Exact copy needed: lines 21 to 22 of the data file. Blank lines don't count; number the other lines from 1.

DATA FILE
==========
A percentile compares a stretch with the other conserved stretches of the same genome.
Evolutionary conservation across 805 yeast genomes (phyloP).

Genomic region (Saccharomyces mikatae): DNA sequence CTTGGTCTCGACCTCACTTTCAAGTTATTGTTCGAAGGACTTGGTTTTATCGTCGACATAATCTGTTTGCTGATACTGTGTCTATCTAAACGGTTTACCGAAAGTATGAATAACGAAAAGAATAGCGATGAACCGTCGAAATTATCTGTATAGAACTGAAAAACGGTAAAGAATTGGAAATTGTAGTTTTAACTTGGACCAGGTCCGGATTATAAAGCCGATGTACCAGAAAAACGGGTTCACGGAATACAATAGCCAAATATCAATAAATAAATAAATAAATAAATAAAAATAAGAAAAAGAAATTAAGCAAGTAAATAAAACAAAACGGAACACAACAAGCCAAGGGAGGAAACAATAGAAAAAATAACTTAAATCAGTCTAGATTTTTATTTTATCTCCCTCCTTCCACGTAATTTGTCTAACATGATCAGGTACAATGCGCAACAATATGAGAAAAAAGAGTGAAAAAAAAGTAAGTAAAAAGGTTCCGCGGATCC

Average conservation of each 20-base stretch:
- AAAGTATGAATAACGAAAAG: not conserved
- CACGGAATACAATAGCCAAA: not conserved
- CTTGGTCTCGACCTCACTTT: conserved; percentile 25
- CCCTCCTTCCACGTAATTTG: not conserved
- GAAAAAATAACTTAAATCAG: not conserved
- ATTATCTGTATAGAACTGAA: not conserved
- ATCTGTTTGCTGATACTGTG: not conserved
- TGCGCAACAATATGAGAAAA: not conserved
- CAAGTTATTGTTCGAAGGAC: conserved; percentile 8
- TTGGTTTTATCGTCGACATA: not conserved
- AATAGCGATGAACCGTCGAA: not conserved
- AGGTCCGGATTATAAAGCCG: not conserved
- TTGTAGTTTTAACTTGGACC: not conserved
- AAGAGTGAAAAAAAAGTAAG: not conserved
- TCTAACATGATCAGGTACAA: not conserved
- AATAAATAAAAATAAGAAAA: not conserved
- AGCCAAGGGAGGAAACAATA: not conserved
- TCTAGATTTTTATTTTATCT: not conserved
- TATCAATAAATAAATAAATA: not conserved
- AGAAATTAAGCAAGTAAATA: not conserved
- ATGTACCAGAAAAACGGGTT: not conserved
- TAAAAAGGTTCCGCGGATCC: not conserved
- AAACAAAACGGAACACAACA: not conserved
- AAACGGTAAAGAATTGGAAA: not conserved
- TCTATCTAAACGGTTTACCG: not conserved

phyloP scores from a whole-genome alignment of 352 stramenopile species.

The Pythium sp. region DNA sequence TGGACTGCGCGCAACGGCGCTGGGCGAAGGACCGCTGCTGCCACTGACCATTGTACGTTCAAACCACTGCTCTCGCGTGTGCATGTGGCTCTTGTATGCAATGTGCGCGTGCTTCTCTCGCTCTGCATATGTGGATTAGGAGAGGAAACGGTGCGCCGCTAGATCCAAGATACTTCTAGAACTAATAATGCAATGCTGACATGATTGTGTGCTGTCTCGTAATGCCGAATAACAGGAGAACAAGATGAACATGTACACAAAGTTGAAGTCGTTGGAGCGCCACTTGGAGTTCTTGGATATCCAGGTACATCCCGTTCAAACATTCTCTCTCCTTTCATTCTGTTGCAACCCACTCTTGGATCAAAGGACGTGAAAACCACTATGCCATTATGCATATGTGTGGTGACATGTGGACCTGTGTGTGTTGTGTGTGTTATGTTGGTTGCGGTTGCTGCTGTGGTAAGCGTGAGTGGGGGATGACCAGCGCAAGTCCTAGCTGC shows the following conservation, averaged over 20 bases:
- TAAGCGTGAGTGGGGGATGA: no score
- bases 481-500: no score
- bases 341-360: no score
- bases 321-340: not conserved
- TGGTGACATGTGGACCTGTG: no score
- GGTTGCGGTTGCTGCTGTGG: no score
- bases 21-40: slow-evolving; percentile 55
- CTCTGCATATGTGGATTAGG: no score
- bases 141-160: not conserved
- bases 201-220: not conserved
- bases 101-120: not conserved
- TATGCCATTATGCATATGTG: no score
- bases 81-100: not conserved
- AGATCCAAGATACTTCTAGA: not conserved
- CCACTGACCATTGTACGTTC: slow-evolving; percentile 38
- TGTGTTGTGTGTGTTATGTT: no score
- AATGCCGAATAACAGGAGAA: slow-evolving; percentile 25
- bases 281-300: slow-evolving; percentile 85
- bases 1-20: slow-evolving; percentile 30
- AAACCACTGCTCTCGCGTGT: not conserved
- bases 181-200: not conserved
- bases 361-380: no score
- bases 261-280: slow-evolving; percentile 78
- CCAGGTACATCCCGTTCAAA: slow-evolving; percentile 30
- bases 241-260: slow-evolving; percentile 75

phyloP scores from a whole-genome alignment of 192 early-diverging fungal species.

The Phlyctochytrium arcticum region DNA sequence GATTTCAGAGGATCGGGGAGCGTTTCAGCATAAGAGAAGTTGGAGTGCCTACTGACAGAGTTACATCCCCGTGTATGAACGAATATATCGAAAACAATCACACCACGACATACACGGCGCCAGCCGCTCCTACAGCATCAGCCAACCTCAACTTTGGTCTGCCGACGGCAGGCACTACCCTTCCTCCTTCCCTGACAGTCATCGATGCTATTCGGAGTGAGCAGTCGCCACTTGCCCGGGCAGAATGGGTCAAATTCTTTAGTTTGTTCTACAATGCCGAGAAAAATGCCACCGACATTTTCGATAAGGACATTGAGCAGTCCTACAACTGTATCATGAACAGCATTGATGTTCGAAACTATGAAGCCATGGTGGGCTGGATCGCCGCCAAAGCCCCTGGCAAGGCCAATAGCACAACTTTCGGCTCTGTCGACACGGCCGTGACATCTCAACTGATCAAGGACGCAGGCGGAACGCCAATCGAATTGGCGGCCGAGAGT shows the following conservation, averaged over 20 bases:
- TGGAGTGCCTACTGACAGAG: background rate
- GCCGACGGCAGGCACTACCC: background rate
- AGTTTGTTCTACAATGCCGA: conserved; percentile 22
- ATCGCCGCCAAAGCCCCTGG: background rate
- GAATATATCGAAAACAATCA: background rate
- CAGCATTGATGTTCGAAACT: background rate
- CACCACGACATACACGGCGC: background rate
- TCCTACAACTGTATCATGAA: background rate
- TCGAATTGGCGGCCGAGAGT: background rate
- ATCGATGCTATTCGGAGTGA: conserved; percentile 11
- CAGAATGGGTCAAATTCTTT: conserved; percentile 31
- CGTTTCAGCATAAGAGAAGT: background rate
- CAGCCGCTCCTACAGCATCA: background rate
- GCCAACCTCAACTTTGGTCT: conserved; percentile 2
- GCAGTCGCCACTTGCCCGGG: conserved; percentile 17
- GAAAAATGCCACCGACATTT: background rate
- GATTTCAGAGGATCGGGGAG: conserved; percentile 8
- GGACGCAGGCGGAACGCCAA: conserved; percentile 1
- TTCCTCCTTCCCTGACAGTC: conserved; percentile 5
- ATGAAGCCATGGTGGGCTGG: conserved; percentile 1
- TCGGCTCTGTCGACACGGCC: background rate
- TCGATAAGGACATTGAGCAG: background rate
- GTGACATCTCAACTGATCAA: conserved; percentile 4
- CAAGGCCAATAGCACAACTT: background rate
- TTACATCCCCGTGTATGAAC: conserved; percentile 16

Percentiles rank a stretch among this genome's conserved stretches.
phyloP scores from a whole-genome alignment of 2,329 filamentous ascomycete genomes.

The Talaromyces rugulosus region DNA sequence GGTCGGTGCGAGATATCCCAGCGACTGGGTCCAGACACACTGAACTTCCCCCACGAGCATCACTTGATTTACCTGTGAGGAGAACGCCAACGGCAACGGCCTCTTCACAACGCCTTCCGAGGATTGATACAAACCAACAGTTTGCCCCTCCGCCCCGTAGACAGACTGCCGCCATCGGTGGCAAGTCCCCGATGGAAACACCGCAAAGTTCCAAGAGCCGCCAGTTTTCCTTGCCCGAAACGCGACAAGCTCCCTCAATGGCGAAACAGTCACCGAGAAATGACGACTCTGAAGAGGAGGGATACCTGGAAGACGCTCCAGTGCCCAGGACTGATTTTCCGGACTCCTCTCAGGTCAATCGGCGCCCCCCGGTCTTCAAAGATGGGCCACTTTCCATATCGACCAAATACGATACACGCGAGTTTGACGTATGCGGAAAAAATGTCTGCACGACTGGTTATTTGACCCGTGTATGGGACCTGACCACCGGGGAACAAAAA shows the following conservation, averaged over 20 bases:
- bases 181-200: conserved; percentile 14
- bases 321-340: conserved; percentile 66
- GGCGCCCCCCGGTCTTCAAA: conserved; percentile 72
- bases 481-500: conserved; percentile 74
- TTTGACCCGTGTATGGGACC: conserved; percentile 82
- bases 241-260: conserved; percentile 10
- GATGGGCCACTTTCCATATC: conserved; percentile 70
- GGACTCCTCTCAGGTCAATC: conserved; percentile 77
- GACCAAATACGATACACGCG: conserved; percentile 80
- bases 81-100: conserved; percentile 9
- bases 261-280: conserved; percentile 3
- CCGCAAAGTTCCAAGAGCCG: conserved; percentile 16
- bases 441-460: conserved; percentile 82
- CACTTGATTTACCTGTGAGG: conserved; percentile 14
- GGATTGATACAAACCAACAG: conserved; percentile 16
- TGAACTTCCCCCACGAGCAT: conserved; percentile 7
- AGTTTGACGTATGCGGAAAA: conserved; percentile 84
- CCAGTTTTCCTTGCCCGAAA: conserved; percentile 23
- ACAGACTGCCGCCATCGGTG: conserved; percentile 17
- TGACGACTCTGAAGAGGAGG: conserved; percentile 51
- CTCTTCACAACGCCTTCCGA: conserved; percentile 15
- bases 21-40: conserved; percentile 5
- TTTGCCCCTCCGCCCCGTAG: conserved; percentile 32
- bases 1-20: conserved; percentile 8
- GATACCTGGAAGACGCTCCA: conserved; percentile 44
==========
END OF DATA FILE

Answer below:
- AGCCAAGGGAGGAAACAATA: not conserved
- TCTAGATTTTTATTTTATCT: not conserved